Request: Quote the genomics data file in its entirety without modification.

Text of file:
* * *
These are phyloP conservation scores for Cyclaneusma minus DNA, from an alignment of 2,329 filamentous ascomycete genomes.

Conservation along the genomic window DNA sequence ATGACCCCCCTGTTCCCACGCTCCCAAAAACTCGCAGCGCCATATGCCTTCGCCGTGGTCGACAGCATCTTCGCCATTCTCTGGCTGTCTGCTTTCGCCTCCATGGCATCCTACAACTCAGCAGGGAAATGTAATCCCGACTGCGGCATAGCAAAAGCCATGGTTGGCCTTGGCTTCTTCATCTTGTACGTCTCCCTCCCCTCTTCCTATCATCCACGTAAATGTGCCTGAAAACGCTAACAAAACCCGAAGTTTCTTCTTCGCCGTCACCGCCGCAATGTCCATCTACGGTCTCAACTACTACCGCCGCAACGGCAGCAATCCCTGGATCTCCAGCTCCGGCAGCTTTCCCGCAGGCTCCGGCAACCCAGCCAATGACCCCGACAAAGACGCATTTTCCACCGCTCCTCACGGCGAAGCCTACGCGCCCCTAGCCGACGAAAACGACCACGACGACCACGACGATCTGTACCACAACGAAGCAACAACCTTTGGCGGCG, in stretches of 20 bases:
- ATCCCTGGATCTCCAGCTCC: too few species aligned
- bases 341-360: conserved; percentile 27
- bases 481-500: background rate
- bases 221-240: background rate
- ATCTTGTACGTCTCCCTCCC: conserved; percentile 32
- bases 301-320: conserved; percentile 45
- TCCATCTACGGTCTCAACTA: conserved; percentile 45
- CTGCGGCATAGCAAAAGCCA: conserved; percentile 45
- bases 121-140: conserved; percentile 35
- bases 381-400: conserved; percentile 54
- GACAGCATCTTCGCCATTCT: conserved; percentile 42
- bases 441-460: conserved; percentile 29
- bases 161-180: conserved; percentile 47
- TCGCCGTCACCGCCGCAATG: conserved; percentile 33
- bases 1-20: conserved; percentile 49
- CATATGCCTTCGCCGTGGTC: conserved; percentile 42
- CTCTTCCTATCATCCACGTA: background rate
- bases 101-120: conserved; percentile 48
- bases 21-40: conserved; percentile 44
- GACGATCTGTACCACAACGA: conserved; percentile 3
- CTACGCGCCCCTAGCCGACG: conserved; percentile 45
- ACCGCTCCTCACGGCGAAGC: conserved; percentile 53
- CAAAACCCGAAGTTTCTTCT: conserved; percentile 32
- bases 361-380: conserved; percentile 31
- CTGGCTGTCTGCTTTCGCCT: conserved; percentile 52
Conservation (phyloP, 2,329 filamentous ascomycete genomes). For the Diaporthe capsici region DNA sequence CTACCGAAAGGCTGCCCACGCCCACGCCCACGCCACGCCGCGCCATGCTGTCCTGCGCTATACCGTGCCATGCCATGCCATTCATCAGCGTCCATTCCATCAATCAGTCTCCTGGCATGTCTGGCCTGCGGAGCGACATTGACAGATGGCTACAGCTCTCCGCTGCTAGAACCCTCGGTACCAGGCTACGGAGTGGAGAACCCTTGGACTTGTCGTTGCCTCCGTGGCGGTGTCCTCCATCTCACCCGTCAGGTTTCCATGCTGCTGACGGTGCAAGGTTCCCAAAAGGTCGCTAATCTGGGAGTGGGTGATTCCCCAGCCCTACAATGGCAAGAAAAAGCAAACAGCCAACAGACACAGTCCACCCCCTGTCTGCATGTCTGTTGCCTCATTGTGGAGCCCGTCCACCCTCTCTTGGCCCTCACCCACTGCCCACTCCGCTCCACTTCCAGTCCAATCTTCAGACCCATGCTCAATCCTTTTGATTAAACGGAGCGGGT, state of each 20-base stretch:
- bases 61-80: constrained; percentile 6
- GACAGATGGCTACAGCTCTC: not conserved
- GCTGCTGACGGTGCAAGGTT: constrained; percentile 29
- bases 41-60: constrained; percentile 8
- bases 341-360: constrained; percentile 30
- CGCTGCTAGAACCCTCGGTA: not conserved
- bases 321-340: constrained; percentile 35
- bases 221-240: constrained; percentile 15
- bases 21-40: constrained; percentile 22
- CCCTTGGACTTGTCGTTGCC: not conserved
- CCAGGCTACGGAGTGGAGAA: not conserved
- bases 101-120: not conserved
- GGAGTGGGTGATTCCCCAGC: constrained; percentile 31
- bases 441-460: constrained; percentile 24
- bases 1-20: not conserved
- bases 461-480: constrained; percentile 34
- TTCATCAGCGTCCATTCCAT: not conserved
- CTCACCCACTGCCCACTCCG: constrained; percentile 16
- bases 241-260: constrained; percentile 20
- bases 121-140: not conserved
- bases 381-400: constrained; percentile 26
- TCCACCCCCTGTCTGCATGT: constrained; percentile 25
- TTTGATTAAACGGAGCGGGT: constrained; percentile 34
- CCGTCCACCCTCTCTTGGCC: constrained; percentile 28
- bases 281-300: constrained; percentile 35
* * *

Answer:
These are phyloP conservation scores for Cyclaneusma minus DNA, from an alignment of 2,329 filamentous ascomycete genomes.

Conservation along the genomic window DNA sequence ATGACCCCCCTGTTCCCACGCTCCCAAAAACTCGCAGCGCCATATGCCTTCGCCGTGGTCGACAGCATCTTCGCCATTCTCTGGCTGTCTGCTTTCGCCTCCATGGCATCCTACAACTCAGCAGGGAAATGTAATCCCGACTGCGGCATAGCAAAAGCCATGGTTGGCCTTGGCTTCTTCATCTTGTACGTCTCCCTCCCCTCTTCCTATCATCCACGTAAATGTGCCTGAAAACGCTAACAAAACCCGAAGTTTCTTCTTCGCCGTCACCGCCGCAATGTCCATCTACGGTCTCAACTACTACCGCCGCAACGGCAGCAATCCCTGGATCTCCAGCTCCGGCAGCTTTCCCGCAGGCTCCGGCAACCCAGCCAATGACCCCGACAAAGACGCATTTTCCACCGCTCCTCACGGCGAAGCCTACGCGCCCCTAGCCGACGAAAACGACCACGACGACCACGACGATCTGTACCACAACGAAGCAACAACCTTTGGCGGCG, in stretches of 20 bases:
- ATCCCTGGATCTCCAGCTCC: too few species aligned
- bases 341-360: conserved; percentile 27
- bases 481-500: background rate
- bases 221-240: background rate
- ATCTTGTACGTCTCCCTCCC: conserved; percentile 32
- bases 301-320: conserved; percentile 45
- TCCATCTACGGTCTCAACTA: conserved; percentile 45
- CTGCGGCATAGCAAAAGCCA: conserved; percentile 45
- bases 121-140: conserved; percentile 35
- bases 381-400: conserved; percentile 54
- GACAGCATCTTCGCCATTCT: conserved; percentile 42
- bases 441-460: conserved; percentile 29
- bases 161-180: conserved; percentile 47
- TCGCCGTCACCGCCGCAATG: conserved; percentile 33
- bases 1-20: conserved; percentile 49
- CATATGCCTTCGCCGTGGTC: conserved; percentile 42
- CTCTTCCTATCATCCACGTA: background rate
- bases 101-120: conserved; percentile 48
- bases 21-40: conserved; percentile 44
- GACGATCTGTACCACAACGA: conserved; percentile 3
- CTACGCGCCCCTAGCCGACG: conserved; percentile 45
- ACCGCTCCTCACGGCGAAGC: conserved; percentile 53
- CAAAACCCGAAGTTTCTTCT: conserved; percentile 32
- bases 361-380: conserved; percentile 31
- CTGGCTGTCTGCTTTCGCCT: conserved; percentile 52
Conservation (phyloP, 2,329 filamentous ascomycete genomes). For the Diaporthe capsici region DNA sequence CTACCGAAAGGCTGCCCACGCCCACGCCCACGCCACGCCGCGCCATGCTGTCCTGCGCTATACCGTGCCATGCCATGCCATTCATCAGCGTCCATTCCATCAATCAGTCTCCTGGCATGTCTGGCCTGCGGAGCGACATTGACAGATGGCTACAGCTCTCCGCTGCTAGAACCCTCGGTACCAGGCTACGGAGTGGAGAACCCTTGGACTTGTCGTTGCCTCCGTGGCGGTGTCCTCCATCTCACCCGTCAGGTTTCCATGCTGCTGACGGTGCAAGGTTCCCAAAAGGTCGCTAATCTGGGAGTGGGTGATTCCCCAGCCCTACAATGGCAAGAAAAAGCAAACAGCCAACAGACACAGTCCACCCCCTGTCTGCATGTCTGTTGCCTCATTGTGGAGCCCGTCCACCCTCTCTTGGCCCTCACCCACTGCCCACTCCGCTCCACTTCCAGTCCAATCTTCAGACCCATGCTCAATCCTTTTGATTAAACGGAGCGGGT, state of each 20-base stretch:
- bases 61-80: constrained; percentile 6
- GACAGATGGCTACAGCTCTC: not conserved
- GCTGCTGACGGTGCAAGGTT: constrained; percentile 29
- bases 41-60: constrained; percentile 8
- bases 341-360: constrained; percentile 30
- CGCTGCTAGAACCCTCGGTA: not conserved
- bases 321-340: constrained; percentile 35
- bases 221-240: constrained; percentile 15
- bases 21-40: constrained; percentile 22
- CCCTTGGACTTGTCGTTGCC: not conserved
- CCAGGCTACGGAGTGGAGAA: not conserved
- bases 101-120: not conserved
- GGAGTGGGTGATTCCCCAGC: constrained; percentile 31
- bases 441-460: constrained; percentile 24
- bases 1-20: not conserved
- bases 461-480: constrained; percentile 34
- TTCATCAGCGTCCATTCCAT: not conserved
- CTCACCCACTGCCCACTCCG: constrained; percentile 16
- bases 241-260: constrained; percentile 20
- bases 121-140: not conserved
- bases 381-400: constrained; percentile 26
- TCCACCCCCTGTCTGCATGT: constrained; percentile 25
- TTTGATTAAACGGAGCGGGT: constrained; percentile 34
- CCGTCCACCCTCTCTTGGCC: constrained; percentile 28
- bases 281-300: constrained; percentile 35